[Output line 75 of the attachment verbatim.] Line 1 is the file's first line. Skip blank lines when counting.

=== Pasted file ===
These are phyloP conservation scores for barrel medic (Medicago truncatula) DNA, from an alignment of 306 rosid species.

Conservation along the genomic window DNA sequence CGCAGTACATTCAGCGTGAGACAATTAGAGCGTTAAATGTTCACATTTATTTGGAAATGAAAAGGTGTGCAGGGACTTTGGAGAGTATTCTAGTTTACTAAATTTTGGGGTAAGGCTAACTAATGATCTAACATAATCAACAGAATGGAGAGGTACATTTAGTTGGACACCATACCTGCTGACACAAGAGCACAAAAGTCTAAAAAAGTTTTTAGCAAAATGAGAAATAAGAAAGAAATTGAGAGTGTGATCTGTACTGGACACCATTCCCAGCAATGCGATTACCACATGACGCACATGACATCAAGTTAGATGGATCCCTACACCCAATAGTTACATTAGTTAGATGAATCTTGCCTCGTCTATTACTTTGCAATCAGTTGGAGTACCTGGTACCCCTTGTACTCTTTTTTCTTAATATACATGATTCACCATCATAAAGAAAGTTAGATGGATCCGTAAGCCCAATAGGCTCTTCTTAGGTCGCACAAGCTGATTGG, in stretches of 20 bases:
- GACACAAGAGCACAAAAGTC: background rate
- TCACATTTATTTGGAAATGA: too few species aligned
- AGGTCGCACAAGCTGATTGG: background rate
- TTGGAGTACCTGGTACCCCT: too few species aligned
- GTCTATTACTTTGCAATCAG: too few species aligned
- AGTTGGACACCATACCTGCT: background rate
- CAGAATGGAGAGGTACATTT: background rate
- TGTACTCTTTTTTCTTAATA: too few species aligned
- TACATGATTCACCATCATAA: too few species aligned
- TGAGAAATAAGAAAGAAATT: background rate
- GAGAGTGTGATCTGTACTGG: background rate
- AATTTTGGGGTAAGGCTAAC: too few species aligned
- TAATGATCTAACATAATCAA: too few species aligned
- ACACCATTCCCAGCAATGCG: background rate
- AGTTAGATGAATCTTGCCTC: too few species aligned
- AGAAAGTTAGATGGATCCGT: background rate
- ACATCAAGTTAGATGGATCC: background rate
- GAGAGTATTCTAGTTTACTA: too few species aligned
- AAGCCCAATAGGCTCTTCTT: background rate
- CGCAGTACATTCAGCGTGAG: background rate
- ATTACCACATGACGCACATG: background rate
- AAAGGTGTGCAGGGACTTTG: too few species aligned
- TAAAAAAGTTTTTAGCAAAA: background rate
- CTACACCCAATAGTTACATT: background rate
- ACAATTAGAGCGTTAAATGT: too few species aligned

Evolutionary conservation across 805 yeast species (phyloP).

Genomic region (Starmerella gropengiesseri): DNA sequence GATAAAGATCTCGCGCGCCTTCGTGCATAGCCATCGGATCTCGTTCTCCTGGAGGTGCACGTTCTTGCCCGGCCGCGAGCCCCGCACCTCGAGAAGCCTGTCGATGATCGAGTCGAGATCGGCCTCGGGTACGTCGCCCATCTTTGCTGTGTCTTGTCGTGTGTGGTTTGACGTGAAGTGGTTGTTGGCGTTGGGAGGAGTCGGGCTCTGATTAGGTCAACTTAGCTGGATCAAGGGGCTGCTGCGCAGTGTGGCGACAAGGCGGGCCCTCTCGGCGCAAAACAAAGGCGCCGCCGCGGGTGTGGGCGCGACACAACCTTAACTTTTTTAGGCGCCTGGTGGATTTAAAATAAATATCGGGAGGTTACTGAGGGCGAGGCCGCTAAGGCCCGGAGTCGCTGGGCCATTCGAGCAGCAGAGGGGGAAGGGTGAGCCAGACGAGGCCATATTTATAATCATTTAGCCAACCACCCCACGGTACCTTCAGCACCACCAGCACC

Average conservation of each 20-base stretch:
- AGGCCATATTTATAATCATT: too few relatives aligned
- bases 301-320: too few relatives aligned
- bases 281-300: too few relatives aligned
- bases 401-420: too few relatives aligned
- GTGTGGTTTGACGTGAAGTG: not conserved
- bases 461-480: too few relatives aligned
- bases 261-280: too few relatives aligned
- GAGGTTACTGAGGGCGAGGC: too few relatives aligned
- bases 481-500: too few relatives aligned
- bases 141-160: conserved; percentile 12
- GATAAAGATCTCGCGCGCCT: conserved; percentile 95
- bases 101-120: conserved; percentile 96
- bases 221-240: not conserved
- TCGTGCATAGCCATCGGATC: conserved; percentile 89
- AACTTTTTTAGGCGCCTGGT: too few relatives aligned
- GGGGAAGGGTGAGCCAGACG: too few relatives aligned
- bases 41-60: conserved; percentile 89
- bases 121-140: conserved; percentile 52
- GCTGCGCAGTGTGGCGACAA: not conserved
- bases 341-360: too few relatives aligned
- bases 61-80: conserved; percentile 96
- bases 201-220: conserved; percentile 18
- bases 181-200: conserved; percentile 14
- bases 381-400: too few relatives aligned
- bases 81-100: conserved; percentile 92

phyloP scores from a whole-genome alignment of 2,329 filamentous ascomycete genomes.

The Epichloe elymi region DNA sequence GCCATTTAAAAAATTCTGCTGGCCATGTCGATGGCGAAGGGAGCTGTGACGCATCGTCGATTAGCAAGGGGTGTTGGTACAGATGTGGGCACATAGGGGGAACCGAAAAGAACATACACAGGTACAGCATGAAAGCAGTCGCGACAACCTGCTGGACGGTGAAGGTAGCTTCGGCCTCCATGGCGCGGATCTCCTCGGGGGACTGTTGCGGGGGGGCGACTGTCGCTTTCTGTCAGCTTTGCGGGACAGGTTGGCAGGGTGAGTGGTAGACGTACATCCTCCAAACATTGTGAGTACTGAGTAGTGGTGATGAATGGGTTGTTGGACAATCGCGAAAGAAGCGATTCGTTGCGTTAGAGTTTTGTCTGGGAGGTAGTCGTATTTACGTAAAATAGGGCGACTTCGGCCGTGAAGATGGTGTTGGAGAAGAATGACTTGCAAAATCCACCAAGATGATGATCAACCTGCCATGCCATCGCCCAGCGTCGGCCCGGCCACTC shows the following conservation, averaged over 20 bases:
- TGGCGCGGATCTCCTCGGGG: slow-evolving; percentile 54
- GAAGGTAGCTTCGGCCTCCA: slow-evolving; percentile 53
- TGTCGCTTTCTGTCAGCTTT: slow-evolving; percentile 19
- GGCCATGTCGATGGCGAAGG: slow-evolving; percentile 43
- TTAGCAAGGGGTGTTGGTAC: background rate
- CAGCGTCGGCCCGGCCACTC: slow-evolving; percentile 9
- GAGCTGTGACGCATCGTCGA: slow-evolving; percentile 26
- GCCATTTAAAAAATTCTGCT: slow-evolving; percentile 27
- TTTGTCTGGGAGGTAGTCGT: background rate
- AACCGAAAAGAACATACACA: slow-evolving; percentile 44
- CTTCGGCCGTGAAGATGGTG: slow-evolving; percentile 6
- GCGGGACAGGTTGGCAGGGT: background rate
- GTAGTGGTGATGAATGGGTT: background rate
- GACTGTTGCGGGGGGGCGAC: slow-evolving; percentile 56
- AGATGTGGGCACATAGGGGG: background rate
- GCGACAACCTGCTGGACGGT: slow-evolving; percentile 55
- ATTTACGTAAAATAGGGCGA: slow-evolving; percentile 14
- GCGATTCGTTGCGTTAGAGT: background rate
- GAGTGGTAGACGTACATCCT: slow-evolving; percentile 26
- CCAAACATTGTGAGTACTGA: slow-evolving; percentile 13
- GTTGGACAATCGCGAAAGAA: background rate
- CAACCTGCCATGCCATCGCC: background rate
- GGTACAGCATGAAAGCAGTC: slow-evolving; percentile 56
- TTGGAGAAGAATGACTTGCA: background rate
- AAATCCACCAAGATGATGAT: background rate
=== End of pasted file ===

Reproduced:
- GCGATTCGTTGCGTTAGAGT: background rate